Garnett: “I’m tellin’ you, man, every time I see Jeff Green I’m more impressed. The versatility of this guy is so unbelievable. He’s just helping so much right now. … Must be that Georgetown education.”
KEVIN DURANT: ‘I DIDN’T LIKE’ KENDRICK PERKINS
Just as Jermaine O’Neal and Shaquille O’Neal had to learn to love Perkins when they joined the Celtics over the summer, Kevin Durant had to do the same when Perkins was traded to the Thunder. SLAM Magazine interviewed Durant, Perkins and Oklahoma City head coach Scott Brooks about how the trade will affect the team moving forward. Here are the highlights:
Durant on Perkins: ‘I didn’t like him, of course … ’cause I didn’t really know him as a person — but on the floor, you see he plays with a lot of passion, he plays for his teammates and he has no hidden agendas and he plays to win. That’s the type of teammate you love. I always said he was a great defensive player and somebody that I would love to have on our team, but I thought that was so far-fetched that we wouldn’t be able to get him. But we did, and he’s happy he’s here. That’s the best thing. He’s expressed how much he loves being here, and he’s a great teammate off the floor. I love being around him already. …
‘The best thing about this trade is that we got veteran guys that learn on the fly, that learn quickly. Nazr [Mohammed] has been with so many teams, Perk played on a championship team, Nate [Robinson] played on a team that went to the finals, so they learn sets quickly and they learn defensive schemes quickly. And I think that’s the best part about it. So we just gotta keep pushing and try to help them out as much as we can.’
Brooks on Perkins: ‘He does bring some toughness and experience we need. Just going into the season, we talked about just focusing on the little things, ’cause the little things add up to big things like it was in that Game 6. We could’ve did the little things and box out. We could’ve made it a Game 7, but that’s experience. We’re gonna have to learn from it and move on and get better from it. …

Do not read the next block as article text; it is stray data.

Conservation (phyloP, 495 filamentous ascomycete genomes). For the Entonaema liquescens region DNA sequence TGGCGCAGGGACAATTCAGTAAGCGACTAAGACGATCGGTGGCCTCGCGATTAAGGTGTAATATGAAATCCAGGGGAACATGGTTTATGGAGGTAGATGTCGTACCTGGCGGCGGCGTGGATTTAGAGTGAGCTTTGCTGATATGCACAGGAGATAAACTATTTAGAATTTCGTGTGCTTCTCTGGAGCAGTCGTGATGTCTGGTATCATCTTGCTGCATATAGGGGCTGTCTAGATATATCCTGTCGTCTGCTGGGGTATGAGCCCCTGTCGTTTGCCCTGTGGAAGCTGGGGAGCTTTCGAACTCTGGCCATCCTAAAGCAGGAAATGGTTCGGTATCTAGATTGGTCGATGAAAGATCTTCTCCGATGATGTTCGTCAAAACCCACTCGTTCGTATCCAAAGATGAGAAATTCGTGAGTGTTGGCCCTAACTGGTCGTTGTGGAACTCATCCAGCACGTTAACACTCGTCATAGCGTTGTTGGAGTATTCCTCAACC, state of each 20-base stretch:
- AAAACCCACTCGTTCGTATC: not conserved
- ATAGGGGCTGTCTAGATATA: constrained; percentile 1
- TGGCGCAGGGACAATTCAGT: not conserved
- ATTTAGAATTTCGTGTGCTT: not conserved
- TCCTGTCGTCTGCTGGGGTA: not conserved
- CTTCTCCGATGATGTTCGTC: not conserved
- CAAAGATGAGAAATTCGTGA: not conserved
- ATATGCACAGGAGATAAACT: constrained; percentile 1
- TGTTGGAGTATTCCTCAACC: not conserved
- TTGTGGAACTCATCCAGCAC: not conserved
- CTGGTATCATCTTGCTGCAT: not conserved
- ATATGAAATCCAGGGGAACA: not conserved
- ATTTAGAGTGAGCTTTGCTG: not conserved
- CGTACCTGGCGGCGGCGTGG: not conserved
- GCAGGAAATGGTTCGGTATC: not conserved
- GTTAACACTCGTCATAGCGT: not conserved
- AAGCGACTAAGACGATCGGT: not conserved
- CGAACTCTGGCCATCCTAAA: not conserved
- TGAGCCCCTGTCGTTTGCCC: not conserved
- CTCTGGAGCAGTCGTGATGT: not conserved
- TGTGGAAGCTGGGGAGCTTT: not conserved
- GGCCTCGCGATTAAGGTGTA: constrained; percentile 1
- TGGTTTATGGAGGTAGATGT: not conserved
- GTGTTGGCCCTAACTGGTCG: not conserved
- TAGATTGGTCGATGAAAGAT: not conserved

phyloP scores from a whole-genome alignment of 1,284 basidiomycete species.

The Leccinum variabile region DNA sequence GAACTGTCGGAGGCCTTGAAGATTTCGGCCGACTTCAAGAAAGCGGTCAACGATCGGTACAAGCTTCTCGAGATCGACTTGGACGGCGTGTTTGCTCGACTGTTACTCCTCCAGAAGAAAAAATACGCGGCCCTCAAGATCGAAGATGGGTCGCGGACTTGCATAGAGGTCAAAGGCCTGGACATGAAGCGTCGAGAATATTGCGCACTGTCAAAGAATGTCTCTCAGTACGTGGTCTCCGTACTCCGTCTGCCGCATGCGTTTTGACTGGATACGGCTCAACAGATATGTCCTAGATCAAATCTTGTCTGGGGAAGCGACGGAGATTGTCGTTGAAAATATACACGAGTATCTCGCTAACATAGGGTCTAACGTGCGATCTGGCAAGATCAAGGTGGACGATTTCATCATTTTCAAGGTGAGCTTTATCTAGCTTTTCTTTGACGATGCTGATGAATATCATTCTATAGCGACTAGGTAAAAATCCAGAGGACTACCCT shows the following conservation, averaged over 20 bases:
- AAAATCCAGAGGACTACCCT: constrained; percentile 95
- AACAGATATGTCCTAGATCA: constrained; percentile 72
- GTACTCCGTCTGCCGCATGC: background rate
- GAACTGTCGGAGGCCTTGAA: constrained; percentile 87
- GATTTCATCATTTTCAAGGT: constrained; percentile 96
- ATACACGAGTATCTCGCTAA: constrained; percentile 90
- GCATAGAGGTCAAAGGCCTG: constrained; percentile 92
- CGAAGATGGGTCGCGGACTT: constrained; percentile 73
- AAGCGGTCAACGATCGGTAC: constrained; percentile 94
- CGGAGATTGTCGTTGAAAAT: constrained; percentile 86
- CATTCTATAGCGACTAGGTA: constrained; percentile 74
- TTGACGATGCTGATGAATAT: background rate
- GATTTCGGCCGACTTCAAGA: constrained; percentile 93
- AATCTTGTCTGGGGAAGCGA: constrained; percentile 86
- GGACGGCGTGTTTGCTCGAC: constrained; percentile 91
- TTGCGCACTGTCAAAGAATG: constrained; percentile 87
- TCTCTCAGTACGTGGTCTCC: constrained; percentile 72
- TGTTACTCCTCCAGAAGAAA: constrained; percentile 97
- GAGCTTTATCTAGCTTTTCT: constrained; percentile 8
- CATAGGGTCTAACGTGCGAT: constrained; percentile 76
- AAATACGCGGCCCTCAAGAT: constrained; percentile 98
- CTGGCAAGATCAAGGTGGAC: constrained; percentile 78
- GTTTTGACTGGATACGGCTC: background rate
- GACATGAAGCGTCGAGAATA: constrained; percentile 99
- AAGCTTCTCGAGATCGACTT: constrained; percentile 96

‘One of the things Perk will do, he will anchor our defense and he will initiate our offense. Hopefully, he gets a ton of rebounds and kicks out but we still have to run in transition. We have some athletic wing players and dynamic scorers. We have to take advantage of that. We can’t all of a sudden become a half-court, grind it out team. You have to do that occasionally and we’re gaining experience, we’re getting better at that.’
Perkins on Perkins: ‘Just bring a defensive presence in the middle. Obviously, they’re already a good team, so I’m just trying to be a positive to the team, just helping in every way that I can — basically bringing the same thing that I brought to the Celtics. So, I’m just trying to come in and do the same thing. Hopefully, a couple of leadership skills that I learned, that I picked up, so good habits just to carry over. …
‘Just being around future Hall of Famers, learning a lot from Doc, it just carries over. I learned a lot while I was there, so, you know, just try to install it, but it’s a new look, new organization for me, so I don’t want to put in too much. I kind of like to show better than talking a lot.’